Rockwell Collins boosts commercial arm

American aerospace and defence firm Rockwell Collins is set to heavily expand its commercial operations after acquiring transport communications firm ARINC for $1.39bn


In the biggest aviation deal of the year so far, Iowa-based aerospace firm Rockwell Collins has purchased ARINC from the Carlyle Group, the world’s second biggest alternative asset management firm. The deal, which was orchestrated by Rockwell Collins’ new CEO Kelly Orthberg, provides the firm with a much-needed cushion against impending reductions in spending by the US military.

“ARINC operates in the heart of where we see the industry going,” Orthberg told shareholders. “Strategically, this acquisition is a natural fit.”

At present, around 85 percent of ARINC’s revenues derive from commercial clients. This means after the acquisition, Rockwell Collins business mix will shift in that direction, too – reducing its government contracts from 52 percent of all business to just 46 percent. Analysts suggest the change in strategy is a wise one, as US military spending is set to be cut by almost $500bn over the next decade. As a part of the sequester cuts that took place earlier this year, that figure is likely to increase even more.

Yet aside from protecting Rockwell Collins from a potential slump in government sales, ARINC’s niche communication technologies should also help its new owner to step out of the cockpit and advance its domination over the global aviation communications industry.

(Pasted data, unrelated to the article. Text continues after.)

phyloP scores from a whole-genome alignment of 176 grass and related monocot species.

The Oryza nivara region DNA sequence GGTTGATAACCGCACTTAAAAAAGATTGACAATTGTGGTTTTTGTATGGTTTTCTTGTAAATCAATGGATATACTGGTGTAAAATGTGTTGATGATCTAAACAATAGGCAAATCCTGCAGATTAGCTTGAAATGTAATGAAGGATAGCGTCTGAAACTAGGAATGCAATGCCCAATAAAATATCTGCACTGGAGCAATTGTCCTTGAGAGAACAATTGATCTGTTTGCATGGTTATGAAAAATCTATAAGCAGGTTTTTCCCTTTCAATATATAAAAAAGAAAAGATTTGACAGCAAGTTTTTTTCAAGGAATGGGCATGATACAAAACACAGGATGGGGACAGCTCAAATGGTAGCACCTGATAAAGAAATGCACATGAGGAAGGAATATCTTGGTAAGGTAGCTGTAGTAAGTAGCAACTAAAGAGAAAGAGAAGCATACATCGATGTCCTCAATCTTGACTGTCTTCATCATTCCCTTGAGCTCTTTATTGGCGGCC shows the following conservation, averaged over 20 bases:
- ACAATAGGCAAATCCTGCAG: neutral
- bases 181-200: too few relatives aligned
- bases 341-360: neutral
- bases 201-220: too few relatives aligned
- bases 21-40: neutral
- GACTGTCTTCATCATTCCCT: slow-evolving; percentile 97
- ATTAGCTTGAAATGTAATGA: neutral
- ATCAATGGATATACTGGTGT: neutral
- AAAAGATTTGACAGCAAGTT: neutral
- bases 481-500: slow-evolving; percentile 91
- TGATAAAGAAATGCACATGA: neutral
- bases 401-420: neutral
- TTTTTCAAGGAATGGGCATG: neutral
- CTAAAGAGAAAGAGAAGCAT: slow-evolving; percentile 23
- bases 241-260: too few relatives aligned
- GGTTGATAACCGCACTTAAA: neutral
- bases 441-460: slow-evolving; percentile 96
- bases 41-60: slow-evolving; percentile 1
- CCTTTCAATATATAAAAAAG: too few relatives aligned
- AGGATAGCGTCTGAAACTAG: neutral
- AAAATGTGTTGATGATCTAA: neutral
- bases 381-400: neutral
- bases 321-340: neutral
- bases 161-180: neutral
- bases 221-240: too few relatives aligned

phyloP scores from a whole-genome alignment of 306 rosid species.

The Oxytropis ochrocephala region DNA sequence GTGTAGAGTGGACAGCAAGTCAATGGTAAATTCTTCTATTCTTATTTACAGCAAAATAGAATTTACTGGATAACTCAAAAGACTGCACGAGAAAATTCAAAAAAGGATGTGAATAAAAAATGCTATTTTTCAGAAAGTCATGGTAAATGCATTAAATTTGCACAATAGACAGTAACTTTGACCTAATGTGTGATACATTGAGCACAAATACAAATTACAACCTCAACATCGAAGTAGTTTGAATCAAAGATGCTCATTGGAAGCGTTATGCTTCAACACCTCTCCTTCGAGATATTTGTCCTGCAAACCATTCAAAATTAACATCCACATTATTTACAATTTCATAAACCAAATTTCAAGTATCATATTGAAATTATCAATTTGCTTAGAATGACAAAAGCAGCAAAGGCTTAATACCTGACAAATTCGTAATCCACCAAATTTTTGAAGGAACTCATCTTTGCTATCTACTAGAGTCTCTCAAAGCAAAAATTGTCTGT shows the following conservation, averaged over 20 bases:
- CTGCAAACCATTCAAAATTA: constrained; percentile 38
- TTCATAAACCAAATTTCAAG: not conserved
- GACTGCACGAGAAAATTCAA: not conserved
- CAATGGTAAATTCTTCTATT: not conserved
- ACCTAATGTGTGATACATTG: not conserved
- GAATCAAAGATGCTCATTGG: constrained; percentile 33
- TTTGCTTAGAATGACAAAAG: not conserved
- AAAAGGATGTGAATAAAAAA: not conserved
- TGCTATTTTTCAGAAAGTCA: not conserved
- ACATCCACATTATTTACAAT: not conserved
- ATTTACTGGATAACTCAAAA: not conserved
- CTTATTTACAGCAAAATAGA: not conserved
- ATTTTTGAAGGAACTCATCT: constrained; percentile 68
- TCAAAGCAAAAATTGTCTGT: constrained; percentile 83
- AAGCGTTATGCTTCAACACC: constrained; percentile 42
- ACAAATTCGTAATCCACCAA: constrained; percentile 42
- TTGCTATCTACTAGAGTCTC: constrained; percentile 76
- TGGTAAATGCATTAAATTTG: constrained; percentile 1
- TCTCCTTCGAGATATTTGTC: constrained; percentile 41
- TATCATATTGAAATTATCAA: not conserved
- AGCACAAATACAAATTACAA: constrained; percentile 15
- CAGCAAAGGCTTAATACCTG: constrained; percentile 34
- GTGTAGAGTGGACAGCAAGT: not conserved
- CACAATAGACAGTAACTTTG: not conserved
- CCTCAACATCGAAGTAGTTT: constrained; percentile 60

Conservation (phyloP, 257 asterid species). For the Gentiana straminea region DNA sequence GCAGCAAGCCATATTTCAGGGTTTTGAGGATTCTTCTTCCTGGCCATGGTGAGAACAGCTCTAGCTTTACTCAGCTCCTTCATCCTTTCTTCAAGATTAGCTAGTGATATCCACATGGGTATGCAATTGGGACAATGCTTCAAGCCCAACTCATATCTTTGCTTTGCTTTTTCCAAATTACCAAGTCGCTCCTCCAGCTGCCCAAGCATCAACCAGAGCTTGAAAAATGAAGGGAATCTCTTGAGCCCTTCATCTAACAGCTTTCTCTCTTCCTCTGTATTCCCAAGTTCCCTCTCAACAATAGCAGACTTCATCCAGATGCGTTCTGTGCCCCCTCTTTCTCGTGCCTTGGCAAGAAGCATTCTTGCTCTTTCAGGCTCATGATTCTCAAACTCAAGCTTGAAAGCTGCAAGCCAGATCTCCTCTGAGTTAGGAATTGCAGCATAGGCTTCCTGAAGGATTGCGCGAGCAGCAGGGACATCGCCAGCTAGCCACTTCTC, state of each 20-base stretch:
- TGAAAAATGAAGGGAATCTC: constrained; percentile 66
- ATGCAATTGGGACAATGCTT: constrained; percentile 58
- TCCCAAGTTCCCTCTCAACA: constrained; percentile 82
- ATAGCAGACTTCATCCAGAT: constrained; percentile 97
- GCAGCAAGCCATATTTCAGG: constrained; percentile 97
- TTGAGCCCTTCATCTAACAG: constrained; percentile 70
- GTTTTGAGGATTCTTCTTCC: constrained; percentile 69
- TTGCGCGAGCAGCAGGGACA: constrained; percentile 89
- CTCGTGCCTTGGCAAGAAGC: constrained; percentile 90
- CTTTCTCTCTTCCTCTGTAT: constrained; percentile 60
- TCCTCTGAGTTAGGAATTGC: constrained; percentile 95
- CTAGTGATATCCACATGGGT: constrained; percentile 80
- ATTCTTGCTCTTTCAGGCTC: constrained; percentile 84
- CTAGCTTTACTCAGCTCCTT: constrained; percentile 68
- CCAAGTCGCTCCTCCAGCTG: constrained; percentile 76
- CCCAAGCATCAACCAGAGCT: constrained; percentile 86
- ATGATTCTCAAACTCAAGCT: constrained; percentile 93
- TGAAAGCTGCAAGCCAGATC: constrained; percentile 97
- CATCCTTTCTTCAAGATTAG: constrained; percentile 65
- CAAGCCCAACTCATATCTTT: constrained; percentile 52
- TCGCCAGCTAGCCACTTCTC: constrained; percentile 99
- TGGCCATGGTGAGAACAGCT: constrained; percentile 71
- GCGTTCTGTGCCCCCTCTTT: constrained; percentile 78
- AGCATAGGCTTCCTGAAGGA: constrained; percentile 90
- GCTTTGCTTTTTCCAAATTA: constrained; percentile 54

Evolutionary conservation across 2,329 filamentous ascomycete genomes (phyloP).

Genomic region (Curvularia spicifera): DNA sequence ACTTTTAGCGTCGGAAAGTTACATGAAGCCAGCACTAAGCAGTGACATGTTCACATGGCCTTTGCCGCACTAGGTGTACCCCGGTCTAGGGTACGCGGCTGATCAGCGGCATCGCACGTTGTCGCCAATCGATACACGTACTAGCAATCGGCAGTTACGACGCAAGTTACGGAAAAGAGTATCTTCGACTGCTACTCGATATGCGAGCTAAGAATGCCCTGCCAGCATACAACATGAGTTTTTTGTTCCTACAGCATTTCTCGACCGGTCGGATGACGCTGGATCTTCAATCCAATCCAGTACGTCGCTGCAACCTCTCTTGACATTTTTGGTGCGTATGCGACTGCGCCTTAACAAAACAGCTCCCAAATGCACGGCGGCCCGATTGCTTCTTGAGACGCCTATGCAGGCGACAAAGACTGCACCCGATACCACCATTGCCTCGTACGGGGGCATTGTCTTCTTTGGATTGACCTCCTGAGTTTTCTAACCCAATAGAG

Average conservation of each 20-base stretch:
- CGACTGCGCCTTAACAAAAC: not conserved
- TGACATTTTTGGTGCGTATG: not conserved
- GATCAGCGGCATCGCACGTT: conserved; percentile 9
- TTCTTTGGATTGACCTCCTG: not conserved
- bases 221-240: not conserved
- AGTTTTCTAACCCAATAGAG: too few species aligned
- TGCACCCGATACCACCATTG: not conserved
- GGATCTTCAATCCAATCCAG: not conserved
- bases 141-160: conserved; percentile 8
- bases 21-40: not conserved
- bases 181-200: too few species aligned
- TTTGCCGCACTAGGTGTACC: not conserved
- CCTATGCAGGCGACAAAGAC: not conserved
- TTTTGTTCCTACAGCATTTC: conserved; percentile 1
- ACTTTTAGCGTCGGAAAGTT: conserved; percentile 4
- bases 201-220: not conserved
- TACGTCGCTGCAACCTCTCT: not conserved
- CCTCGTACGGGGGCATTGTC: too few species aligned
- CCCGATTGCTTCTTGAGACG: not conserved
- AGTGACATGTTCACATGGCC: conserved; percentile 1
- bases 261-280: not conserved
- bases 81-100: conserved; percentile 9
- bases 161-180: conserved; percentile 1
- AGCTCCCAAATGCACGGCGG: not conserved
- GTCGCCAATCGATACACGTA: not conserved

“We’re excited to be joining a company who shares our vision and focus on providing trusted solutions for our customers,” ARINC boss John Belcher said on the company’s website. “Rockwell Collins’ expertise in managing information on-board the aircraft, coupled with our innovative and reliable air to ground communications services, will be instrumental in providing new integrated information management solutions for our customers.”

At present, Rockwell Collins’ expertise lies in flight-deck avionics, cabin electronics, mission communications and other various information management systems. ARINC, which dabbles in the nuclear and rail sectors as well as aviation, will provide Rockwell Collins with a unique opportunity to significantly diversify its output.

“I’ve said that one of my primary areas of focus is to accelerate our return to growth, and that we intended to supplement our organic revenues with acquisitions,” says Orthberg, who’s only been on the job since August 1. “Our capital deployment strategy has always been to preserve enough firepower to be able to do a larger acquisition if the right opportunity presented itself. Well, that time has come.”

The timing of the deal suited ARINC’s former owners, too. In 2007, the Washington-based Carlyle Group purchased ARINC from a consortium of airlines including Continental, Delta and American Airlines. The terms of the deal weren’t disclosed, but it’s likely Carlyle got a bargain. It is now being estimated the firm will earn a fourfold return on its equity investment in ARINC, marking a graceful exit from the transportation communication business. In the second quarter alone, the Carlyle Group made nearly $4bn through various exits and portfolio sales, and last week co-CEO Bill Conway said Carlyle would continue tapering such investments in the second half of 2013. Other managers appear likely to follow suit, and Orthberg hinted that after this acquisition, Rockwell Collins will likely shy away from pursuing any other major deals in the mid-term.